Canadians Among Us!

Yet, if any person is responsible for the cultural takeover of New York, it is Jeff Breithaupt, the public affairs

Yet, if any person is responsible for the cultural takeover of New York, it is Jeff Breithaupt, the public affairs officer at the Canadian Consulate. Mr. Breithaupt, 45, is tall and charming, with silver at his temples. His job is to target Americans, to sell them on the idea that Canada is super. (Read all about it in their newsletter, the Upper North Side.) He insists that "the quiet invasion of the United States is not part of the goal," although in his job, he hears a lot about the northern siege. "Definitely that joke has had a lot of traction: They’re here, they’re all around us, the Canadian body snatchers."


FOR MANY OF US, our Canadian-ness becomes a de facto identity when living in New York. Amy Cervini, a jazz singer, told me that she mentions her nationality so often at gigs and on press releases that her Israeli husband advised her to cool it. ("They know you’re Canadian after the first time you tell them!" he said.) A producer at MTV News, Matt Harper, told me that coworkers call him "Matt the Canadian," a nickname that only intensifies when he wears flannel shirts.

That sense of foreignness is no more apparent than when Canadians face the American health care system. They call it "confusing" and "terrifying."

"It’s what makes you feel unwelcome," said Adam, a 23-year-old New York University student who did not want his last name used. "It’s something that really reminds you that you’re not in the country you were born in."

Doctors visits are fraught with unease about what will be covered and what won’t — and how much everything will cost. I make sure to let everyone at the clinic know that I’m Canadian, as if to say, "Cut me some slack, I don’t get it."

Adam couldn’t believe that, under his student health plan, he would have to pay for a portion of emergency health services, even if he wasn’t at fault for an injury. Ms. Cervini tried to explain the notion of co-pays to her bewildered family back home, but they didn’t understand. Our Canadian bride fumed about a $250 doctor’s bill she received after a bad bout of the flu, and then told me: "I felt really alone."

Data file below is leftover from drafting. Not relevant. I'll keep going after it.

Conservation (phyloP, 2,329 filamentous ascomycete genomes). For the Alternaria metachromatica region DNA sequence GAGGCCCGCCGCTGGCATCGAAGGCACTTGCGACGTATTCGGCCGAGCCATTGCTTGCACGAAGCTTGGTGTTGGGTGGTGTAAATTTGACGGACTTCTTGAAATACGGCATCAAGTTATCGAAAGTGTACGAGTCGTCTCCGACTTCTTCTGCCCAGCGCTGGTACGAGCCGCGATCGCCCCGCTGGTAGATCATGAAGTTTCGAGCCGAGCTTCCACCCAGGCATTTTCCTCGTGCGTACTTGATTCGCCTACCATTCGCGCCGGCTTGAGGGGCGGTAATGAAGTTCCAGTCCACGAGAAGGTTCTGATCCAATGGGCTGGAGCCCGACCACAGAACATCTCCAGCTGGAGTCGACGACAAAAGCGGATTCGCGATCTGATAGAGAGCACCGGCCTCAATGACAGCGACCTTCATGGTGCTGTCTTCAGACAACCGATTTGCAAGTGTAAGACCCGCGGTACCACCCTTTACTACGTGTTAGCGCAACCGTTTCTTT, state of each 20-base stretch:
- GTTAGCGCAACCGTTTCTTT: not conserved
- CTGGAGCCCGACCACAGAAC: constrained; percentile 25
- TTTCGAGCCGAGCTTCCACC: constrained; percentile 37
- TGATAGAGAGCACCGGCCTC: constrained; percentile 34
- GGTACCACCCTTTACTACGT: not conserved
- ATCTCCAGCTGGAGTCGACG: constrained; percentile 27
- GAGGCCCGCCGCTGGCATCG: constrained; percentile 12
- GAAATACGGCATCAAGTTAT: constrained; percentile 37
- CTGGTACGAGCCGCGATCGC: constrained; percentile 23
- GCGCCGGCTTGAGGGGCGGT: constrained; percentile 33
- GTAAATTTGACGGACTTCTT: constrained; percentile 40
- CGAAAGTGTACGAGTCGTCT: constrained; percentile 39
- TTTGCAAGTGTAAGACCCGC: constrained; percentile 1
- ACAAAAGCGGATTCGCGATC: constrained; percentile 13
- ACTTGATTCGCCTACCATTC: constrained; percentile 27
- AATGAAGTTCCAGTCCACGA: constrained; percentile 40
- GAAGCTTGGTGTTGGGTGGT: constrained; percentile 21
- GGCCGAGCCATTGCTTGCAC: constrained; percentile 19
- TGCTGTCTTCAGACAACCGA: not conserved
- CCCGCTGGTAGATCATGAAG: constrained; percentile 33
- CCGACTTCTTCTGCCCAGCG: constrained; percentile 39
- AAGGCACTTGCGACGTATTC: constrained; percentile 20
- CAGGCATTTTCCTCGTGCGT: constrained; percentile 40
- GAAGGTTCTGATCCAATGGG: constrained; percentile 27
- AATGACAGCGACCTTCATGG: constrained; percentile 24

At the same time, she doesn’t consider herself an immigrant.

"I feel like when you say ‘immigrant,’ it sounds like someone … from a Third World country, coming somewhere for a better life almost. As opposed to coming from Canada, [when moving to the States] is kind of like coming to a lower standard of living."

In the past few years, security at the U.S.-Canada border has increased. In January, regulations went into effect requiring Canadians to show passports (or equivalent documentation) when crossing the border; these rules are set to become stricter in 2009. And the number of customs agents almost tripled in the five years after Sept. 11, to almost 1,000, according to U.S. Immigration and Customs Enforcement.

The changes at the border have also affected the way Canadians view their positions as foreigners, reminding them of the boundary between the two countries. "They don’t want to make a mistake," said Rosanna Berardi, a Buffalo-based immigration lawyer. "They don’t want to get in trouble." Ms. Berardi’s practice, which specializes in Canadian emigration to the U.S., sees more clients than ever before, an increase she attributed to the rising fear Canadians have of applying for American visas. "It’s a pretty hot area of practice," she said.